Category Archives: National

Make this simple change to free up hospital beds now

SOURCE: The New York Times There is something we can do immediately that will dramatically help hospitals free up beds and medical equipment to help those suffering from covid-19. This proposal will save lives the minute that states and other authorities adopt it. We are in urgent need of emergency laws, or executive orders, in every state that temporarily relax the legal standard of medical malpractice. This is not an end-run to bring about tort reform. It is an emergency step, necessary in a national emergency, to save lives. Here’s why: Normally, when emergency physicians admit a patient who has a small but non-trivial chance of having a serious medical problem that further testing and observation may reveal, we do not hesitate to do so. Our rationale is twofold. First, the risk of the patient catching a hospital-acquired infection is lower than the benefit of detecting a more insidious medical problem. Second, the legal exposure is too high to do otherwise. Even if we are wrong only 1 out of every 100 or 1,000 times, the legal liability of one mistake can ruin careers and bankrupt medical practices. So, we admit. But coronavirus has changed that calculation. If a physician…

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Risks of Dusting Off the Scrubs

SOURCE: The National Law Review As the country ramps up to contain the rapid spread of COVID-19, the governors of New York and Colorado have called on former health care workers to support health systems stressed by the coronavirus. Doctors and nurses, for example, who currently work in another field or are retired with an active medical license, or one that can be reactivated, are encouraged to “dust off their scrubs.” Both governors recognize that many of the health care providers treating patients with the coronavirus have been forced to self-quarantine for at least two weeks after coming in contact with a confirmed coronavirus case, thus creating a shortage of doctors and nurses available to treat patients for any medical need. Governor Cuomo of New York suggested, but has not yet ordered, that former doctors and nurses “reconnect” with their past employers so that an “on call” reserve can be available. Professional Liability Concerns Such a request, which could soon become an official declaration, raises professional liability questions, such as would Good Samaritan laws shield these volunteers from liability? Or would the malpractice insurance of hospitals or nursing homes extend coverage to include these volunteer nurses and doctors? Under the…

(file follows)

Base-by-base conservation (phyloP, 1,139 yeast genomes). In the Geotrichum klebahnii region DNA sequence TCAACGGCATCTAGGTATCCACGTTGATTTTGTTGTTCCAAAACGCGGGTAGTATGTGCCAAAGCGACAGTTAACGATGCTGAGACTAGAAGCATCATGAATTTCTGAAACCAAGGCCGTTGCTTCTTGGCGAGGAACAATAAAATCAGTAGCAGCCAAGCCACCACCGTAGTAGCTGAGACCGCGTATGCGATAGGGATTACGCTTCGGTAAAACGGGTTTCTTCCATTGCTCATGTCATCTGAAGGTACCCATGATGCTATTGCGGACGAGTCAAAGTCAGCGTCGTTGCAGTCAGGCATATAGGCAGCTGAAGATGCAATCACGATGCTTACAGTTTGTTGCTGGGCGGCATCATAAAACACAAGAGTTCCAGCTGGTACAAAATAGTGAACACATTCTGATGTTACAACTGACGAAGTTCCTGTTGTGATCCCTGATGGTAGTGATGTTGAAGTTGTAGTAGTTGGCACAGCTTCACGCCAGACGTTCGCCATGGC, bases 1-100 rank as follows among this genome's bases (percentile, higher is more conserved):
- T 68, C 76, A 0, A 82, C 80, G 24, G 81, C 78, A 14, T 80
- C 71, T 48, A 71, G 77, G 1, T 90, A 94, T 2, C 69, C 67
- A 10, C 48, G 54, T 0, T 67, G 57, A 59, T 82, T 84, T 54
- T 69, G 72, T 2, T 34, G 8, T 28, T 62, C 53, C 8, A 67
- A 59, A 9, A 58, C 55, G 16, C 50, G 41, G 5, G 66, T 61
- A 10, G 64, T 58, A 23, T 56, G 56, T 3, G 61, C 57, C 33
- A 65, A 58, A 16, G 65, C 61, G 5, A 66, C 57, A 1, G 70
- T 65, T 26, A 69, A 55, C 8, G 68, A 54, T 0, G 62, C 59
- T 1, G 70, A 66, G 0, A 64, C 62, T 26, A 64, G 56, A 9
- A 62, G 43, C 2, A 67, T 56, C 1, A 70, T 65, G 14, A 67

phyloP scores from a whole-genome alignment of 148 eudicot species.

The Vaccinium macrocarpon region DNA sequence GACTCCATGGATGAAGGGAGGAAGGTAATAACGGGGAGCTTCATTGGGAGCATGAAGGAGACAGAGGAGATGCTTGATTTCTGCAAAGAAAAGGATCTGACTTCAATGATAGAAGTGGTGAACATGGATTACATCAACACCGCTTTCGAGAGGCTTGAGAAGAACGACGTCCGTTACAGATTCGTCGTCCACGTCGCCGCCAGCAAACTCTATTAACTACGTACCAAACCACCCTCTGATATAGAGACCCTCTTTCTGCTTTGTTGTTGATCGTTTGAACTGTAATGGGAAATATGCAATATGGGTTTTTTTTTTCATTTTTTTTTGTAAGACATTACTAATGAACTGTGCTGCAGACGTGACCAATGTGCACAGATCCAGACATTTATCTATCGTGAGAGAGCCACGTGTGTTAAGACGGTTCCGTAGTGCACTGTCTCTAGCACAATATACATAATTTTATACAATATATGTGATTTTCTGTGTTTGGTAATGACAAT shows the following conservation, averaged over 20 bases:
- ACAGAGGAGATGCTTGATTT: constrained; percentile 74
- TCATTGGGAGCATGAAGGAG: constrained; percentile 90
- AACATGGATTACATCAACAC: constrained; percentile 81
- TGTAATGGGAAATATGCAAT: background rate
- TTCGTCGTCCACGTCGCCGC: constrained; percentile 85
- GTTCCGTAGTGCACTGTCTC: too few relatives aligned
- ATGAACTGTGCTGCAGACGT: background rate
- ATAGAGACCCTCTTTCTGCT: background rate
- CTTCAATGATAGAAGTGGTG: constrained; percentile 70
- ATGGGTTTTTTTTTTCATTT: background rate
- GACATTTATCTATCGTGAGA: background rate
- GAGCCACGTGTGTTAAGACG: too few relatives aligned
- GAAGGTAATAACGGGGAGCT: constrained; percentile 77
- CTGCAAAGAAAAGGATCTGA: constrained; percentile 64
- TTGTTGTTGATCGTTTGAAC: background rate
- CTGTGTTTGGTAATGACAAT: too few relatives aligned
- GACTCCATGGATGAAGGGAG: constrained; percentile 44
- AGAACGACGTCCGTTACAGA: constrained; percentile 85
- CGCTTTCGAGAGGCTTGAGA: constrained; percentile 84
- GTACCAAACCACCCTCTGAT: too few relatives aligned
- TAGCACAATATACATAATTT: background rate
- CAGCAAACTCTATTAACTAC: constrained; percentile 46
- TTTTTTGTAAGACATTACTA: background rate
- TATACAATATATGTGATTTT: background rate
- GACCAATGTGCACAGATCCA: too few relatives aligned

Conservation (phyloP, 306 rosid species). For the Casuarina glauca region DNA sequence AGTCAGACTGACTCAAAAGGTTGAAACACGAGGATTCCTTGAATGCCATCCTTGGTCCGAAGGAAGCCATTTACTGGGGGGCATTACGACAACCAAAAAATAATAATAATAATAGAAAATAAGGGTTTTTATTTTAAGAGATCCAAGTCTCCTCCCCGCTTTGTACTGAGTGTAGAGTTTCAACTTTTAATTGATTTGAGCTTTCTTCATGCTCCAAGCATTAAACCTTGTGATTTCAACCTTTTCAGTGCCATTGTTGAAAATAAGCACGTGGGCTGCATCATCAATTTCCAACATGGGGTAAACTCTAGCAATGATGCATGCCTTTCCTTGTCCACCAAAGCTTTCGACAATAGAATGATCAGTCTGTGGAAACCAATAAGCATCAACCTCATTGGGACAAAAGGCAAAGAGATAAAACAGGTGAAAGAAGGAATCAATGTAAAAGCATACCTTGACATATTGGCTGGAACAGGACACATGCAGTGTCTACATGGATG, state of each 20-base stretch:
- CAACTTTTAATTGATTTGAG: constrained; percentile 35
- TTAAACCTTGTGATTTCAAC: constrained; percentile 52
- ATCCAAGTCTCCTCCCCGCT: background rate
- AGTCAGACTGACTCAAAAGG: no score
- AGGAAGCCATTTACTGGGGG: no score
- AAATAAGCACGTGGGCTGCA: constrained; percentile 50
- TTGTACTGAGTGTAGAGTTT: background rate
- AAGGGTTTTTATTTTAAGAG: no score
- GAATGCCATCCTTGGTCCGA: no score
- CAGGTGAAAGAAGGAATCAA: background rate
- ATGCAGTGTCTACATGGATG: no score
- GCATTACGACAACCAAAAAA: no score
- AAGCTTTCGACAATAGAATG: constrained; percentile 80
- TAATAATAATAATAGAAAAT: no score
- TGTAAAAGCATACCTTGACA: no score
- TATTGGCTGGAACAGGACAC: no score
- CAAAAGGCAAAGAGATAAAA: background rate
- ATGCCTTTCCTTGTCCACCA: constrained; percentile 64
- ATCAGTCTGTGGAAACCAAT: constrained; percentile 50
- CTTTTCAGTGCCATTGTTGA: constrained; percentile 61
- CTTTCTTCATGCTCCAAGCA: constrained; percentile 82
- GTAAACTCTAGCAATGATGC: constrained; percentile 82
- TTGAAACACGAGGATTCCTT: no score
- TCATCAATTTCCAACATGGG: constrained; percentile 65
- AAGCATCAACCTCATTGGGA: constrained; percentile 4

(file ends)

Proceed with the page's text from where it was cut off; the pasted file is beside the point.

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Stimulus Bill Would Boost Liability Protection for Volunteer Docs